Having eclipsed his father Peter’s tally of two wins in the race, Scudamore was delighted to be able to give O’Neill, who failed to win the three-and-a-quarter-mile prize as a rider, his first victory in the Grade Three as a trainer.

He added: “Jonjo is just about the best trainer of staying chasers there is. He has won the Grand National, Irish Grand National and Gold Cup, he beat me (as a trainer) in the Gold Cup and I forgive him now!

“I’ve won it for the Pipes, Tizzards and Jonjo and that is quite an impressive roll of trainers to win a big race for, so I’m very grateful and Dad and Jonjo go back a long way.

“He has always been very kind to me, so I’m pleased I’m able to reward his faith with a nice winner.”

The stands may have been sparsely populated with only a small number of owners, trainers and racecourse staff dotted about, but it failed to take the gloss off the victory for Scudamore.

He added: “It is sad there are not many people here, but from my point of view, you have to concentrate on the job in hand.

“Yes it would be nice for other people to be here and great for the racecourse, but in the circumstances racing has done a great job.

“Growing up, I always felt it was one of the classic races. To come out and win this again is a great thrill, as it is one of the best races on probably the best course to ride.”

Cloth Cap makes all for Ladbrokes Trophy triumph

Cloth Cap ran the opposition into the ground with a superb all-the-way triumph in the Ladbrokes Trophy at Newbury.

The Jonjo O’Neill-trained eight-year-old was given an ultra-positive ride by Tom Scudamore, who also made the most of carrying bottom weight in the prestigious staying handicap chase.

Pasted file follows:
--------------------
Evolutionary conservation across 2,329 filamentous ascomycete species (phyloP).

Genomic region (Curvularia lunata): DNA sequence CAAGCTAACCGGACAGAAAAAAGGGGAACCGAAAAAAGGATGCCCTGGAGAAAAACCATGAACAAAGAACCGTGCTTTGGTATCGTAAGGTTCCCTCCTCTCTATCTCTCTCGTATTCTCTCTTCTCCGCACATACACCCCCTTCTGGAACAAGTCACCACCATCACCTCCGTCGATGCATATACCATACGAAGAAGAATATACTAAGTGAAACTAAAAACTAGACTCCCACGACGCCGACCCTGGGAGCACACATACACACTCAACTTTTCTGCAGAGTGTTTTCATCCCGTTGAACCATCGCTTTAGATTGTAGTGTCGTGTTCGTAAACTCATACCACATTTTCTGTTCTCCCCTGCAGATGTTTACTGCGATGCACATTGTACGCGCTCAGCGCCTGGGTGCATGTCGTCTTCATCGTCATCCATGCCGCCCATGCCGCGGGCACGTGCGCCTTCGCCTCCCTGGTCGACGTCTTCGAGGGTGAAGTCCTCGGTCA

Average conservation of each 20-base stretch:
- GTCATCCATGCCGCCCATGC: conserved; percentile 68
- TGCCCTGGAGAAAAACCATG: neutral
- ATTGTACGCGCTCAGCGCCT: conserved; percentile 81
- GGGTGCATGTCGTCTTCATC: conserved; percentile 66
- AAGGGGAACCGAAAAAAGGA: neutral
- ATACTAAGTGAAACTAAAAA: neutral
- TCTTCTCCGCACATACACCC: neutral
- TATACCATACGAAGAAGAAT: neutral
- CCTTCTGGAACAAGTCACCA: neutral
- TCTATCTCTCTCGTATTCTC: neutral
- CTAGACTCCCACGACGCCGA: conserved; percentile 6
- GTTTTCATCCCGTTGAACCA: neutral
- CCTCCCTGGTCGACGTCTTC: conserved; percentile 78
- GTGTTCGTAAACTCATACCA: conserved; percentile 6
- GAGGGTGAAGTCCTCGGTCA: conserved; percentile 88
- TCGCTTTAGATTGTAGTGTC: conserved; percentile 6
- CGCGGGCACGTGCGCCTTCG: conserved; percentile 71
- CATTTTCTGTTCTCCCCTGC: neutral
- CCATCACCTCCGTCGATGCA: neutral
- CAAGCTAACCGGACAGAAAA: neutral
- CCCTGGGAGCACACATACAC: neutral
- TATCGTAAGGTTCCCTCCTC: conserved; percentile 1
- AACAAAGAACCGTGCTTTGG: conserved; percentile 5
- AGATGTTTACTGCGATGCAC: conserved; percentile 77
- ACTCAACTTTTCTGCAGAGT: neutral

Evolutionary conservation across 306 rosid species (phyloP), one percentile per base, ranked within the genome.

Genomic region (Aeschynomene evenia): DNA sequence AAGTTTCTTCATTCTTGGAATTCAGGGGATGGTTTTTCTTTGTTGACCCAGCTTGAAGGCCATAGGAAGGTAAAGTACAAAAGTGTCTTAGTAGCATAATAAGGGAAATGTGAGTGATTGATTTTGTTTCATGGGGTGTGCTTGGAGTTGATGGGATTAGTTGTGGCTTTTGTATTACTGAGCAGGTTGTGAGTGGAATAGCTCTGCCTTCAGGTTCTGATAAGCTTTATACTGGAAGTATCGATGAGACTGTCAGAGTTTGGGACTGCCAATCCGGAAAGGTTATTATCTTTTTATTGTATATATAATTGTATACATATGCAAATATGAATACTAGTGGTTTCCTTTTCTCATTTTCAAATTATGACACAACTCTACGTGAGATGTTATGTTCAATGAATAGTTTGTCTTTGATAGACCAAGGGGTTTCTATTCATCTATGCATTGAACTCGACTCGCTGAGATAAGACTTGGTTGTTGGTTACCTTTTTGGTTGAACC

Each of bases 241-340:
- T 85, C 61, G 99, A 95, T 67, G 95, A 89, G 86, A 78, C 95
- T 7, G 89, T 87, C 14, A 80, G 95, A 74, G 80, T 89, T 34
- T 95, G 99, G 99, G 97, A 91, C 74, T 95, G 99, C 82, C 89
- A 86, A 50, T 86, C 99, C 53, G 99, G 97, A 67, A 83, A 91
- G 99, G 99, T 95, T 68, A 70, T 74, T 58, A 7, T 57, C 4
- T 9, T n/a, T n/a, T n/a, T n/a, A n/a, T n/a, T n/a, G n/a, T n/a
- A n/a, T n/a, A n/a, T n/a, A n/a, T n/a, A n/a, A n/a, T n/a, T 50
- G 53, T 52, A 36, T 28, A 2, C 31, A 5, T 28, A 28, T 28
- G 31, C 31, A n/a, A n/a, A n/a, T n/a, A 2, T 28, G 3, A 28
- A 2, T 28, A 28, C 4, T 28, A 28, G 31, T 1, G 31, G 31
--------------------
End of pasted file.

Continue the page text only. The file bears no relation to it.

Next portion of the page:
With Cloth Cap, carrying the familiar colours of Trevor Hemmings, putting in an impeccable round of jumping, Scudamore was always in control.

The well-fancied Vinndication was close up but he came down at the fifth-last fence.

Aye Right, who was prominent throughout, tried to lay down a bid, as did last year’s runner-up The Conditional, but Cloth Cap held all the aces.

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The 9-1 shot galloped on strongly from the last to win by 10 lengths from Aye Right (12-1). The Conditional (14-1) was a length and a half away in third place with The Hollow Ginge (50-1) fourth.

Cloth Cap was slashed to 25-1 from 66-1 with Paddy Power and Betfair for the Randox Health Grand National.

O’Neill said: “He has been in tremendous form. His run at Cheltenham when Richie (McLernon) rode him was a cracker. It was great – he jumped brilliantly, it was just brilliant.

“I said to Tom ‘he gets four miles, so the rest is down to you’ – obviously he did his home work. The ride came about through Dave Roberts his agent. We were looking for someone to do 10st and I couldn’t do it, so I thought Tom was the next best thing!

“I was second on Tamalin one year, behind a horse (Zeta’s Son) ridden by Ian Watkinson and trained by Peter Bailey. Michael Buckley owned it and I can still see the colours.

“It is a great start to the season and it was brilliant. Most of the team are running well.

“It is great to win it for anybody. For Trevor it is great, as he loves long-distance chasers and we have been trying to get him to run in the National really, so he is probably on a mark where he will probably get in.

“He needs good ground and that is important to him really. If he gets his ground in the National, take the price now. I was a bit worried about the ground as the lads were saying it is a bit slower today as he wants it good. It was good enough and that is the main thing.”

Graham said: “We are just so chuffed. All week I’ve been thinking ‘are we above ourselves taking on all these fantastic trainers and fantastic southern horses’.

Aye Right (right) delighted his trainer Harriet Graham
Aye Right (right) delighted his trainer Harriet Graham (Alan Crowhurst/PA)

“I’ve always thought so much of him and Callum (Bewley) and him have got on really well. We’ve stayed loyal to our jockey and the owners stayed loyal to him and he did a fantastic job.

“The horse jumped incredibly and galloped and we were brave enough to take it to them – it was a super job.

“Over cups of coffee at the kitchen table, we’ve often thought of the Scottish National and we had been going to go to that meeting last season for a supporting chase. That is on the radar, but it is a long way away. I think we have a really nice horse.”